#1 NEW YORK TIMES BESTSELLER
GOODREADS CHOICE AWARD WINNER FOR MYSTERY/THRILLER
An addictive new novel of psychological suspense from the author of #1 New York Times bestseller and global phenomenon The Girl on the Train
“Hawkins is at the forefront of a group of female authors—think Gillian Flynn and Megan Abbott—who have reinvigorated the literary suspense novel by tapping a rich vein of psychological menace and social unease… there’s a certain solace to a dark escape, in the promise of submerged truths coming to light.” —Vogue
A single mother turns up dead at the bottom of the river that runs through town. Earlier in the summer, a vulnerable teenage girl met the same fate. They are not the first women lost to these dark waters, but their deaths disturb the river and its history, dredging up secrets long submerged.
Left behind is a lonely fifteen-year-old girl. Parentless and friendless, she now finds herself in the care of her mother's sister, a fearful stranger who has been dragged back to the place she deliberately ran from—a place to which she vowed she'd never return.
With the same propulsive writing and acute understanding of human instincts that captivated millions of readers around the world in her explosive debut thriller, The Girl on the Train, Paula Hawkins delivers an urgent, twisting, deeply satisfying read that hinges on the deceptiveness of emotion and memory, as well as the devastating ways that the past can reach a long arm into the present.
Beware a calm surface—you never know what lies beneath.
Paula Hawkins is the author of the #1 New York Times bestseller The Girl on the Train, which was made into a major motion picture.
Why is it that I can recall so perfectly the things that happened to me when I was eight years old, and yet trying to remember whether or not I spoke to my colleagues about rescheduling a client assessment for next week is impossible? The things I want to remember I can’t, and the things I try so hard to forget just keep coming. The nearer I got to Beckford, the more undeniable it became, the past shooting out at me like sparrows from the hedgerow, startling and inescapable.
All that lushness, that unbelievable green, the bright acid yellow of the gorse on the hill, it burned into my brain and brought with it a newsreel of memories: Dad carrying me, squealing and squirming with delight, into the water when I was four or five years old; you jumping from the rocks into the river, climbing higher and higher each time. Picnics on the sandy bank by the pool, the taste of sunscreen on my tongue; catching fat brown fish in the sluggish, muddy water downstream from the Mill. You coming home with blood streaming down your leg after you misjudged one of those jumps, biting down on a tea towel while Dad cleaned the cut because you weren’t going to cry. Not in front of me. Mum, wearing a light-blue sundress, barefoot in the kitchen making porridge for breakfast, the soles of her feet a dark rusty brown. Dad sitting on the riverbank, sketching. Later, when we were older, you in denim shorts with a bikini top under your T‑shirt, sneaking out late to meet a boy. Not just any boy, the boy. Mum, thinner and frailer, sleeping in the armchair in the living room; Dad disappearing on long walks with the vicar’s plump, pale, sun-hatted wife. I remember a game of football. Hot sun on the water, all eyes on me; blinking back tears, blood on my thigh, laughter ringing in my ears. I can still hear it. And underneath it all, the sound of rushing water.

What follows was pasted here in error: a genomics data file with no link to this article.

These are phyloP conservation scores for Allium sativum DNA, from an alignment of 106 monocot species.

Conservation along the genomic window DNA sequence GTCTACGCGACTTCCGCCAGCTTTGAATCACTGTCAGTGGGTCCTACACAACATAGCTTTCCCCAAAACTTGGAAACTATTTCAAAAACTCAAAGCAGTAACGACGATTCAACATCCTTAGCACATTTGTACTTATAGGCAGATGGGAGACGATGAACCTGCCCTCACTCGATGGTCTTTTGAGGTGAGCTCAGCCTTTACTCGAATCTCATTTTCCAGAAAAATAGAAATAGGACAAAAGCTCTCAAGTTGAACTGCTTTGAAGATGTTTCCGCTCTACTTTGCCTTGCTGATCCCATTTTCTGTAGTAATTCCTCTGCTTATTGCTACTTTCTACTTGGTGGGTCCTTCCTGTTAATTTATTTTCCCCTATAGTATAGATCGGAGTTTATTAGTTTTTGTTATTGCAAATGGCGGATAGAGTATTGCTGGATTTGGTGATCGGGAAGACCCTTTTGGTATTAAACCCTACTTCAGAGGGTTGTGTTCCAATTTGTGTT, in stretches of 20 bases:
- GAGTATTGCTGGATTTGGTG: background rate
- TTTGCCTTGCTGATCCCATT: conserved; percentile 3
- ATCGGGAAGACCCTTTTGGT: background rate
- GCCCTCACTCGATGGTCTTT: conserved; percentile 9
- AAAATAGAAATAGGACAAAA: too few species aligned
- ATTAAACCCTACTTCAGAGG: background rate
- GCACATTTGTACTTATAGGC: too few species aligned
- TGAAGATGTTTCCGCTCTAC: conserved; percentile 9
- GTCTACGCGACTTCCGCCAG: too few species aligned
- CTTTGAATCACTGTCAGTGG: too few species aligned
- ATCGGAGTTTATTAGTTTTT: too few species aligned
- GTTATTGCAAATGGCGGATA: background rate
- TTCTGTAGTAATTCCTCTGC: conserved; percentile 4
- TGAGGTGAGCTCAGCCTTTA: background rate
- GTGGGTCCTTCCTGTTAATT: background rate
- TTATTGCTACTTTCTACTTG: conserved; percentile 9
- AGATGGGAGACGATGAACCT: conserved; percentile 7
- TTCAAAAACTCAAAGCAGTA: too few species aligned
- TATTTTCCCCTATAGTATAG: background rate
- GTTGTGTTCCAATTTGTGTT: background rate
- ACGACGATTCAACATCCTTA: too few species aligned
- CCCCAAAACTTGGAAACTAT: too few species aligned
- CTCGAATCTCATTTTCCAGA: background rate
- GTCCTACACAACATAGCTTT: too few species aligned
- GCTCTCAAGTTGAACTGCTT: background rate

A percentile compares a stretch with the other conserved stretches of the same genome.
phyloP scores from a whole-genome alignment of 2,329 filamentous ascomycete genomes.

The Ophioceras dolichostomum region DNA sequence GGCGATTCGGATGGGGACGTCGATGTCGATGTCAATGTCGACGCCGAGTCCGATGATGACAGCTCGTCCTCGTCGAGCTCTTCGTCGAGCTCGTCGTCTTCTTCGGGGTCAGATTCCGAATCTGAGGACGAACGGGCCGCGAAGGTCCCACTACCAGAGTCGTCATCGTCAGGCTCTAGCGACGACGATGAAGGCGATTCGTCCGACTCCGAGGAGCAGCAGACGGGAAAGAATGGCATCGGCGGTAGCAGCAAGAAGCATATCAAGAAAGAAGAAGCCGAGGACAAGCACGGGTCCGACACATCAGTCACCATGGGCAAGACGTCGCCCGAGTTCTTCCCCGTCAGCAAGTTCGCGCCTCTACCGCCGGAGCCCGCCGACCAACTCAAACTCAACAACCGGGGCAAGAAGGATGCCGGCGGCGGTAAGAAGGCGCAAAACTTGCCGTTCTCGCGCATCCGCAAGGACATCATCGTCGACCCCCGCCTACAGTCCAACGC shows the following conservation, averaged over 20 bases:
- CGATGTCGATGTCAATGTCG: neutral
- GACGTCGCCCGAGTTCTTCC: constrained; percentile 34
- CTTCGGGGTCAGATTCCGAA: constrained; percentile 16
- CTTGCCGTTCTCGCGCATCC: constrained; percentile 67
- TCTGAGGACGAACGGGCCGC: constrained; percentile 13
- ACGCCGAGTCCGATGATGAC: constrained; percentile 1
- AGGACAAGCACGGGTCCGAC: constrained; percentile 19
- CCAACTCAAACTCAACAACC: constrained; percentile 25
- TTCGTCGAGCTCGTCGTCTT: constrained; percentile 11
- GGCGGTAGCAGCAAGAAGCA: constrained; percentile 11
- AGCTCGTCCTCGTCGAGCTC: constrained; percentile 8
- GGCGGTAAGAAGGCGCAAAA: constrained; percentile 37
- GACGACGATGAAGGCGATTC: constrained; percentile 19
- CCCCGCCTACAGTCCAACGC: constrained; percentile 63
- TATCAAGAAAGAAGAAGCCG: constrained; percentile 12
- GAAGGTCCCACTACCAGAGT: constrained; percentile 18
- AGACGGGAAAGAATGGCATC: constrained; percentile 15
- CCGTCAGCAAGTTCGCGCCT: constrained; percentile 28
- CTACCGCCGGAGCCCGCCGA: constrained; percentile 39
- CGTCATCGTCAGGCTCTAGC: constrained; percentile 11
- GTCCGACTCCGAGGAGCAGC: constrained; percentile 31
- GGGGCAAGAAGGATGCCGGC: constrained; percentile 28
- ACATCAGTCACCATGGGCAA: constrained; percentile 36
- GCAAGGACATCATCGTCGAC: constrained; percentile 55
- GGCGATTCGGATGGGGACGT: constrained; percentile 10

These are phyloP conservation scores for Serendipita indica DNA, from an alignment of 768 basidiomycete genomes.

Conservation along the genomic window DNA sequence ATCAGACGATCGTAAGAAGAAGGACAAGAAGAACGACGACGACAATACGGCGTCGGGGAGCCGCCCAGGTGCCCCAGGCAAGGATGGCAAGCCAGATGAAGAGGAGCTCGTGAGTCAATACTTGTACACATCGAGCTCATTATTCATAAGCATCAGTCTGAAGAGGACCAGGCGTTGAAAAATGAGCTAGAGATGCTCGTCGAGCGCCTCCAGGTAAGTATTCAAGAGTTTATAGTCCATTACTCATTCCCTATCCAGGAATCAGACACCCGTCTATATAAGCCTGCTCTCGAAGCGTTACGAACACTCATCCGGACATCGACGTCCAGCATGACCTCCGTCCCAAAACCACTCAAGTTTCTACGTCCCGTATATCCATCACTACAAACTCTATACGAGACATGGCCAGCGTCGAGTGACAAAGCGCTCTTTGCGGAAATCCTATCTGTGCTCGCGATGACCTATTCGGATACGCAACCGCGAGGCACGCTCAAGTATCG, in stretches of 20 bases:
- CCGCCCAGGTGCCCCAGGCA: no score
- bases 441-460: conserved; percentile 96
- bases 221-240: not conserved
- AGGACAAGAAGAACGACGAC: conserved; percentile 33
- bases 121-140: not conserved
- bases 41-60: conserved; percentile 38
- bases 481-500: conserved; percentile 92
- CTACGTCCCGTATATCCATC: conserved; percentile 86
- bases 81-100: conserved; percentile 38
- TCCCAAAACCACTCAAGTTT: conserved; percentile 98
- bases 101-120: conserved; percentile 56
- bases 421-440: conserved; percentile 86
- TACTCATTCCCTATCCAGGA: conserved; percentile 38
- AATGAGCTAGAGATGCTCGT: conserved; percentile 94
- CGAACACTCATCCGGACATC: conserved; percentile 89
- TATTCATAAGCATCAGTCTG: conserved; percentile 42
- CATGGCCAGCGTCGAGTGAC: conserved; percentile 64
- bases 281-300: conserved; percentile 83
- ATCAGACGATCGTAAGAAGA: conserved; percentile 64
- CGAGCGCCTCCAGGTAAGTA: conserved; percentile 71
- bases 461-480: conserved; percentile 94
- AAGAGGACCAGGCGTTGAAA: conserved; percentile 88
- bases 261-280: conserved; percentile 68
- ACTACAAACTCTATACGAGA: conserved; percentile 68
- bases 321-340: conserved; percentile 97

I was so deep into that water that I didn’t realize I’d arrived. I was there, in the heart of the town; it came on me suddenly as though I’d closed my eyes and been spirited to the place, and before I knew it I was driving slowly through narrow lanes lined with SUVs, a blur of rose stone at the edge of my vision, towards the church, towards the old bridge, careful now. I kept my eyes on the tarmac in front of me and tried not to look at the trees, at the river. Tried not to see, but couldn’t help it.